Yesterday, I arrived at the Council on Foundation’s annual conference entitled, “Philanthropy’s Vision: A Leadership Summit.”  For the next four days, I will post a round-up of my experiences at the conference for readers of the opinion blog at the Stanford Social Innovation Review

As a micro-philanthropy consultant and blogger, I have focused most of my attention on the tools that make small-scale grant-making possible, including DonorsChoose, Kiva, and Facebook Causes. But micro-philanthropy also encompasses new ways of thinking about donor engagement, the grant-making process, and program evaluation. I’m looking forward to using the Council on Foundation’s leadership summit as an opportunity to focus on these other issues.

Here are a few questions I have going into the conference:

  • What interest do brick and mortar foundations have in using technology to broaden participation in grant-making?
  • How can we overcome the perception that technology-assisted philanthropy is a phenomenon for the next generation to figure out?
  • In what ways can micro-philanthropy facilitate co-funding opportunities and unlikely partnerships among activists, foundations, and the corporate sector?
  • Is there interest on the part of foundations to use technology to collaborate, or at least create the appearance of collaboration?

I expect to find some clues in the next few days that will help me piece together a few initial answers to these questions. For the duration of the conference, I will be wearing my blogging hat only. I’ve committed myself to asking questions, listening, and learning from the incredible gathering of people.

Of course, I have my own experiences and ideas to bring to the debate. But I’ll be leaving my preconceptions at the door. I’m entering the conference with fresh eyes on an issue that’s very dear to me.

Day 1 Round-up: May 5, 2008

I find myself on the edges of what could easily be called the “Davos of Philanthropy.” Roughly three thousand attendees have flown in from across the globe to discuss the current and future states of global philanthropy.

A few phrases from the opening statements of Steve Gunderson, the Council on Foundations executive director, jumped out as worth noting:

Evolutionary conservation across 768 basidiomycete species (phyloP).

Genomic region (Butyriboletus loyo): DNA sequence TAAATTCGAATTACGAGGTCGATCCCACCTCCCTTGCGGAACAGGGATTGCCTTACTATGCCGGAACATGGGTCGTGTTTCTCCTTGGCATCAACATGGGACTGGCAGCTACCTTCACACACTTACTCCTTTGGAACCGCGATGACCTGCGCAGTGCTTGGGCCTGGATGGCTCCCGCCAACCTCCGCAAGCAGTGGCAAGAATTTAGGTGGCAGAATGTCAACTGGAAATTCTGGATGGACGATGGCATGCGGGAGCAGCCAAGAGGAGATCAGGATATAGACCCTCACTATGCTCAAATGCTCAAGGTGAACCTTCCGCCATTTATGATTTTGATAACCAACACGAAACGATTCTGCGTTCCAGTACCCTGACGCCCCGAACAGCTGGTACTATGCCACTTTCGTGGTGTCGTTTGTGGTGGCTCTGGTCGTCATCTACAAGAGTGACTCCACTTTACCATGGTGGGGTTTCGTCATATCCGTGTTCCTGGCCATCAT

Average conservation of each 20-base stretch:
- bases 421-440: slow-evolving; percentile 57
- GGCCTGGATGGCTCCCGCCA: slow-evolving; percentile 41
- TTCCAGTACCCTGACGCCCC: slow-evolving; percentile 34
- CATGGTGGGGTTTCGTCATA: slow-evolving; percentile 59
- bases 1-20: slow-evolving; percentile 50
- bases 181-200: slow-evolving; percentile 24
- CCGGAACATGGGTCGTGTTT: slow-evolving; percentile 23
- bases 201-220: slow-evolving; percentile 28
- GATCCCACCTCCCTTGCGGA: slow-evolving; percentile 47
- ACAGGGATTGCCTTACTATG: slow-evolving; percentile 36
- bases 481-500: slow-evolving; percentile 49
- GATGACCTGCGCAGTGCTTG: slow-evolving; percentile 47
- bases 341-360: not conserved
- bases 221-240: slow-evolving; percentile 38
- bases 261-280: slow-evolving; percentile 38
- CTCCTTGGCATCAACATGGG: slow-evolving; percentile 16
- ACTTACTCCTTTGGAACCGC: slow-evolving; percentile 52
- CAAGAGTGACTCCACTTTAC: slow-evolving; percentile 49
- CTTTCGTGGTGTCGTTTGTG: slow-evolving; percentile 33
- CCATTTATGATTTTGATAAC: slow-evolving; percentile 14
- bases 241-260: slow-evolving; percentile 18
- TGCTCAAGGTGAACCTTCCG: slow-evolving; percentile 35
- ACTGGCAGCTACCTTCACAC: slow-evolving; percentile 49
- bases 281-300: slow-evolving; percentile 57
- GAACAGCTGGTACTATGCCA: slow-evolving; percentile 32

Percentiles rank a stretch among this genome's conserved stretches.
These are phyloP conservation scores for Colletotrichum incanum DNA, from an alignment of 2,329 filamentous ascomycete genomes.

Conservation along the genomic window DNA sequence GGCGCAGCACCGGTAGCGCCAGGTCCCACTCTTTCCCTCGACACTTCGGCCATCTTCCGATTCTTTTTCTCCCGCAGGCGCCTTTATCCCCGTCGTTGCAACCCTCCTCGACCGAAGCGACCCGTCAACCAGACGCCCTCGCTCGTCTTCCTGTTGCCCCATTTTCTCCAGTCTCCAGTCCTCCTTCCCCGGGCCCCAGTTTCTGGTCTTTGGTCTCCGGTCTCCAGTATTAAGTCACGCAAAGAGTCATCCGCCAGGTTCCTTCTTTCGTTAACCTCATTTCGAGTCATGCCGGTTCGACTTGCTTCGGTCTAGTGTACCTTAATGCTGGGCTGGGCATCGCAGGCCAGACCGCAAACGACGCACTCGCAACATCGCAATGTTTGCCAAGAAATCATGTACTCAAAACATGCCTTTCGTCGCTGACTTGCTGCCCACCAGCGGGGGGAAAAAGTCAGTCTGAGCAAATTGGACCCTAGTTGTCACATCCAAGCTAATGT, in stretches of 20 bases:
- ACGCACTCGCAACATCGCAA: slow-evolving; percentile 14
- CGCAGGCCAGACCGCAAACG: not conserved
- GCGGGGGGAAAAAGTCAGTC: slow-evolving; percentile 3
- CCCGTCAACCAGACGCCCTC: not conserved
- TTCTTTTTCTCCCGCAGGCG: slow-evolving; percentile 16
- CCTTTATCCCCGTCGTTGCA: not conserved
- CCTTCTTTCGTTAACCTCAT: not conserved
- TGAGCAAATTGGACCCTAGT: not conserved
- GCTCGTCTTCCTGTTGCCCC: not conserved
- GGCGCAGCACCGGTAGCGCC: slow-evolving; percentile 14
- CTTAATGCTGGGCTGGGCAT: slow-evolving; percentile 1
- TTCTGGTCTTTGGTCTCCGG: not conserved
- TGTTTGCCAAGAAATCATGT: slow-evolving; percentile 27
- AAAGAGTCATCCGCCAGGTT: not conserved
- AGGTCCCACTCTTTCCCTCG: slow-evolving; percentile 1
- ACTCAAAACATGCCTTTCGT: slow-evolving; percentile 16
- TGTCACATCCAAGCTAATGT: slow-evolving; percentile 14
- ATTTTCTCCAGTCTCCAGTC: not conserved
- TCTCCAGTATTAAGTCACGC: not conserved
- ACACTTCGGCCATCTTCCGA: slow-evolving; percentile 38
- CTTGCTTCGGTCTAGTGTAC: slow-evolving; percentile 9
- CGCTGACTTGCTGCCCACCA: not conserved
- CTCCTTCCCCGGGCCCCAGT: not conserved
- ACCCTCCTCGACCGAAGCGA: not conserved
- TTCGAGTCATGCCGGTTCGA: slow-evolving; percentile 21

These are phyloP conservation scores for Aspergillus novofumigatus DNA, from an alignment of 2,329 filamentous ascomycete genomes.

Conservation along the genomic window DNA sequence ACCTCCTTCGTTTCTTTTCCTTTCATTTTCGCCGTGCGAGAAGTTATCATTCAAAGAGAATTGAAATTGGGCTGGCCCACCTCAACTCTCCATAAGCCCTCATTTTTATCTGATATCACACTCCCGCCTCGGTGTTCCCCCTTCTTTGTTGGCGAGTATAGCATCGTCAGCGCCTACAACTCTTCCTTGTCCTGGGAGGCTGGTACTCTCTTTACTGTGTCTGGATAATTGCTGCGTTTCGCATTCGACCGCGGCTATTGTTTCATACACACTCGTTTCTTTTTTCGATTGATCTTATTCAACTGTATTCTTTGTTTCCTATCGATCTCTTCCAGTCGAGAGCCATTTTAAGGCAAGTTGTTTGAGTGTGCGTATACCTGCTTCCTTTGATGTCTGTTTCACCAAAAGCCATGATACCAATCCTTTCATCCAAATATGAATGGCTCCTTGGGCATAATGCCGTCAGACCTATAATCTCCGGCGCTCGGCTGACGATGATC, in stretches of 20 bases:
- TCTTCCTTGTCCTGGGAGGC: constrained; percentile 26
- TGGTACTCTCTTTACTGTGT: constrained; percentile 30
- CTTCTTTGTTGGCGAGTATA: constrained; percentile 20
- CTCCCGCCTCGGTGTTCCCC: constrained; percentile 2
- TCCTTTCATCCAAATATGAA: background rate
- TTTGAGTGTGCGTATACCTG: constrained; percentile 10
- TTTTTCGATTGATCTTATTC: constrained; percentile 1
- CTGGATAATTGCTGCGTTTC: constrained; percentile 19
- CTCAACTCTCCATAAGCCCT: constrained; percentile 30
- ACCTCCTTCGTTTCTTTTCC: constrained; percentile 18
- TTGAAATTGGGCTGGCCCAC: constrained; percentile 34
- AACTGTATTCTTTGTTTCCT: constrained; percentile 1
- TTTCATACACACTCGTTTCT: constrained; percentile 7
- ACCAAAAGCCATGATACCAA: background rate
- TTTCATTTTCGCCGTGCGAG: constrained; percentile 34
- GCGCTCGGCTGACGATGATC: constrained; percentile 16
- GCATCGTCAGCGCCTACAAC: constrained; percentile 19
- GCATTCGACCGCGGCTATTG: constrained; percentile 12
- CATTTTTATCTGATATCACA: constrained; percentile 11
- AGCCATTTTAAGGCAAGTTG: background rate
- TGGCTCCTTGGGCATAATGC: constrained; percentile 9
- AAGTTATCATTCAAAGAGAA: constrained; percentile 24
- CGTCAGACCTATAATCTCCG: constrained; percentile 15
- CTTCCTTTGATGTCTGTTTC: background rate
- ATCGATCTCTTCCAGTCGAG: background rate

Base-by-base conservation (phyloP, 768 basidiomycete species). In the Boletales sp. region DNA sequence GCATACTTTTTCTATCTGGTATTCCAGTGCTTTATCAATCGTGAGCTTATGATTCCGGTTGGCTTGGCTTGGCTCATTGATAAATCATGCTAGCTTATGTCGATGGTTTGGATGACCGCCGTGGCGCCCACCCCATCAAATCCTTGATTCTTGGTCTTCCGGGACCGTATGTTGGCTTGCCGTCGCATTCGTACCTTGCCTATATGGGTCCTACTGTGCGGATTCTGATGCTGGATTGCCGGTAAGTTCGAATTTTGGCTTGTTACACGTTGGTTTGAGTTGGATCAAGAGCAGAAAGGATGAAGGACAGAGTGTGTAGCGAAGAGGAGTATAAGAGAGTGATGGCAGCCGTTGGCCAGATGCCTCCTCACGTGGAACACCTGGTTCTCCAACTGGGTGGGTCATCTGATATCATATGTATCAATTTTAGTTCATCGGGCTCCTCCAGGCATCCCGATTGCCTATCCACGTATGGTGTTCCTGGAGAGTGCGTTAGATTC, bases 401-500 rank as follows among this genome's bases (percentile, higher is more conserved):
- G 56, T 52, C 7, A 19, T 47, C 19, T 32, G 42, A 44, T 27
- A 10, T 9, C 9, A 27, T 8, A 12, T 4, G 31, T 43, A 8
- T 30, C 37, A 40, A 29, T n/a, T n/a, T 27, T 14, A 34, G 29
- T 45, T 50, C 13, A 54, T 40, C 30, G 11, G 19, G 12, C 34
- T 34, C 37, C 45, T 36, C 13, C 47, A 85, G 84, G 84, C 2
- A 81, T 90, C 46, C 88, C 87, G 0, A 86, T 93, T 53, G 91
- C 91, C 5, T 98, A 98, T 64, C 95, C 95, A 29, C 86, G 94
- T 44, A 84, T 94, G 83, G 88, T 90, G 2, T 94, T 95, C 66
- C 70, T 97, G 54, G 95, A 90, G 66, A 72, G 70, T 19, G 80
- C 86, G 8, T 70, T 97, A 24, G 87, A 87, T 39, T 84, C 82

• “Philanthropy must become a movement, more than an institution”
  • “Our greatest power is not in the checkbook but in our vision.”
  • “Either we frame the conversation about philanthropy, or our detractors will.”
  • “Market economies are best when joined with a strong philanthropic movement.”
  • “If we do not believe change is possible, we cannot be philanthropists.”

Gunderson’s remarks were followed by a video essay from Roger Rosenblatt, contributor to the MacNeil/Lehrer NewsHour. Rosenblatt’s vision of the future of philanthropy jives 100 percent with the potential I see in micro-philanthropy to transform traditional philanthropy into a vibrant, inclusive and very public force for good.

The big ideas of Rosenblatt’s video testimony:

  • Ordinary citizens are left out of contemporary philanthropy
  • Non-philanthropists equate philanthropy with charity, as opposed to strategic efforts to solve the world’s most pressing problems.
  • Philanthropy can make use of ordinary citizens, who would amplify the work and mission of foundations
  • Foundations should reconsider their inclination to “work in the shadows”
  • When foundations take a more public role in the media, they will reframe the news from a conversation about problems into a platform for demonstrating that problems have solutions.

That the Council on Foundations chose to feature this video statement from Rosenblatt in the opening session suggests that there’s interest in broadening participation in philanthropy. I’m excited to ask attendees what they thought of the message, and whether it resonated.


imagePeter Deitz is a micro-philanthropy consultant and the founder of Social Actions, a website that helps individuals and organizations use social media to plan, implement, and support peer-to-peer social change campaigns so that grassroots solutions to local and global problems can flourish.  He also writes a blog about micro-philanthropy.

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